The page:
The concentration of power in men's soccer has been in Europe for many years.
The same is happening on the women's side as many of Europe's top clubs begin to invest in the women's game.
The latest move: the first group stage in the UEFA Women's Champions League launches on Tuesday with 16 teams divided into four groups. Many of Europe's top clubs are competing, including Real Madrid and Benfica, which only recently added women's programs.
Many of the world's top women will take part, including two U.S. Olympic bronze-medalists -- Tobin Heath and Catarina Macario -- and five Canadian gold-medalists.
The revamped competition means more games and better competition for Europe's top women's clubs. And also a bigger payday.
The 16 clubs in the group stage will receive a minimum of 400,000 euros ($465,000) -- five times more than before in the round of 16. The winner will take home 1.4 million euros ($1.6 million).
It is a fraction of the money on offer on the men's side -- a minimum of 15.64 million euros ($18.2 million) for each of the 32 teams in the group stage -- but the most money UEFA has ever contributed to women's clubs.
Almost a quarter of the total payout of 24 million euros ($28 million) will go to non-participating clubs in Europe's top domestic leagues as solidarity payments.
The new competition comes as UEFA attracts more commercial support and greater media interest. DAZN will carry all games in 2021-22.
All but four teams -- the English, French, German and Spanish champions -- had to go through at least one qualifying round. The top two teams in each group will advance to the quarterfinals in the spring. Juventus Stadium in Turin will host the final on May 22.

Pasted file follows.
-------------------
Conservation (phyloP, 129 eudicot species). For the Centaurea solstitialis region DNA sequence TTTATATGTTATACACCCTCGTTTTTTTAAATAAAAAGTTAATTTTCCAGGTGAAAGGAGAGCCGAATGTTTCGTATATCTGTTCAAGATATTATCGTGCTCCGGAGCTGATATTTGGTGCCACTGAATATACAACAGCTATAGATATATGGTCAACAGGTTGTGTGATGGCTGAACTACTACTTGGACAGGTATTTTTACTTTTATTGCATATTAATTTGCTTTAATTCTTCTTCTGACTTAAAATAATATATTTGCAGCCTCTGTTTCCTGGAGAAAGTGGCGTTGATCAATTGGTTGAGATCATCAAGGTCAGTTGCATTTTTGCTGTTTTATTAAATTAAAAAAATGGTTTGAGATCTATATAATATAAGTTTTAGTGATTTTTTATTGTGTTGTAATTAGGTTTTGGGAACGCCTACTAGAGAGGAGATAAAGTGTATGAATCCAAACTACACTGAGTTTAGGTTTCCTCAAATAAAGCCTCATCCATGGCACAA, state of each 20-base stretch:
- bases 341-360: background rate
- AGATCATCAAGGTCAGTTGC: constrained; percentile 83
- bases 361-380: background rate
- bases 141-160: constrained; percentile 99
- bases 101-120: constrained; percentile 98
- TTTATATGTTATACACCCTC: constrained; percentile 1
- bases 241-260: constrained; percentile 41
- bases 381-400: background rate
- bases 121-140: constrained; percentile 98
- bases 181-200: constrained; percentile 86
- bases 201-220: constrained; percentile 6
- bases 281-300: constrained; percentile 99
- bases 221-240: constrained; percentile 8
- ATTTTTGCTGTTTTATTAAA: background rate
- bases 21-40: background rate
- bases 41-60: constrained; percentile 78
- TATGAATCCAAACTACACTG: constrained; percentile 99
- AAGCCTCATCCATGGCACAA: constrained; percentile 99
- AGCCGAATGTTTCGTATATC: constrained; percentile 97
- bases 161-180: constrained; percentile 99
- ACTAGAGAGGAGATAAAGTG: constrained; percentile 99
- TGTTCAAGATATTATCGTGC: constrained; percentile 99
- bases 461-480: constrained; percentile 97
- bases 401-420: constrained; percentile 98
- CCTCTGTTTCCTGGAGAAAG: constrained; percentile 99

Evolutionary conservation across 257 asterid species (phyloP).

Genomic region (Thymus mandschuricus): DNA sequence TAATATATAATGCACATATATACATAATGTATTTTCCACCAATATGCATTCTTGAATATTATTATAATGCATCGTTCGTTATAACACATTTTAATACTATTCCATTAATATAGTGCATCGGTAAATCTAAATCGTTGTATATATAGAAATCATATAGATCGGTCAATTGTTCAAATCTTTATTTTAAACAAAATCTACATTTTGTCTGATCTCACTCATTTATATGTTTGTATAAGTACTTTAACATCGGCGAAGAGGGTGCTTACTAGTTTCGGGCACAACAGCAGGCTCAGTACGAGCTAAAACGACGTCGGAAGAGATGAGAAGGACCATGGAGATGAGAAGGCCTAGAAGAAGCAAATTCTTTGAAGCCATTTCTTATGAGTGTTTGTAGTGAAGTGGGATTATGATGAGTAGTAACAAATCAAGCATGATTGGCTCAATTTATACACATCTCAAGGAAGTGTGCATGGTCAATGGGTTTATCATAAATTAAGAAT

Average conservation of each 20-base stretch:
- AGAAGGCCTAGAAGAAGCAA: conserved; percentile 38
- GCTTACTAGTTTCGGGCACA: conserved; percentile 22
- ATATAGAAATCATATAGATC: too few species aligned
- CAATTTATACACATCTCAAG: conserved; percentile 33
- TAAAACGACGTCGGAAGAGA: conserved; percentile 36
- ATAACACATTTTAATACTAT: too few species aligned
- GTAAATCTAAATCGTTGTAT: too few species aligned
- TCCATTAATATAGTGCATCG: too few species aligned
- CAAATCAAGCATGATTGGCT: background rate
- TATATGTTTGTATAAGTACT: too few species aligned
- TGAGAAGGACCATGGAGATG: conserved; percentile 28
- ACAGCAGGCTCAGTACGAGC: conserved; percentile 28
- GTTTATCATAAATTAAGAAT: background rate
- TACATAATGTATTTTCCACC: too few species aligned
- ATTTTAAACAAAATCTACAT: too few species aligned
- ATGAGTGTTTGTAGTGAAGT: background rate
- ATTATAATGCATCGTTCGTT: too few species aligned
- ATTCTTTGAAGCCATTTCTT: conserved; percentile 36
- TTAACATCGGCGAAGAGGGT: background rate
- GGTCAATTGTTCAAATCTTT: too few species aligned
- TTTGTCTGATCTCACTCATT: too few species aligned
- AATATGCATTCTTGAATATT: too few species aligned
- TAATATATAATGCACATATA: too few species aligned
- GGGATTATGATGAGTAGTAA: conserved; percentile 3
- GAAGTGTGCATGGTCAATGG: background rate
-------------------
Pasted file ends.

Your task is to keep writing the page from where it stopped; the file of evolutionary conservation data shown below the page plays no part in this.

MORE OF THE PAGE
Chelsea, England (7). Fell to Barcelona in the 2021 Champions League final.
Wolfsburg, Germany (3). Won back-to-back Champions League titles in 2013-14.
Juventus, Italy (33). Winner of 27 straight Serie A games over last two seasons.
Servette. Switzerland (57). Won first Swiss Women's Super League trophy in 2021.
Paris SG, France (4). Features Canadian gold-medalists Jordyn Huitema, Stephanie Labbe and Ashley Lawrence
Breioablik, Iceland (30). First Icelandic (men's or women's) club to play in UEFA group stage.
U.S. connection: Tiffany McCarthy.
Real Madrid, Spain (n/r). Stunned Manchester City in qualifying to reach group stage.
WFC Kharkiv, Ukraine (52). Reached the final 16 for the first time.
Barcelona, Spain (2). Jonatan Giraldez has replaced Lluis Cortes as head coach.
Arsenal, England (22). Only English team to won trophy (2007 UEFA Women's Cup).
U.S. connection: Tobin Heath.
Hoffenheim, Germany (n/r). One of three German teams in final 16.
Koge, Denmark (n/r). Won Danish league title in first season in top flight.
U.S. connection: Kyra Caruso, Kaylan Marckese, Kelly Fitzgerald, Lauren Sajeiwch, Maddie Pokorny, Arianna Romero.
Bayern Munich, Germany (5). Opened Frauen-Bundesliga season with four wins by a margin of 21-0.
Lyon, France (1) Ada Hegerberg, the 2018 Ballon d’Or winner, begins her comeback after 20 months on sidelines.
U.S. connection: Catarina Macario.
Häcken, Sweden (31). Successor club to Kopparbergs/Göteborg FC, which controversially folded after 2020 season.
Benfica, Portugal (70). Won Portuguese league title in its second season in top flight.
Note: In parentheses is UEFA coefficient.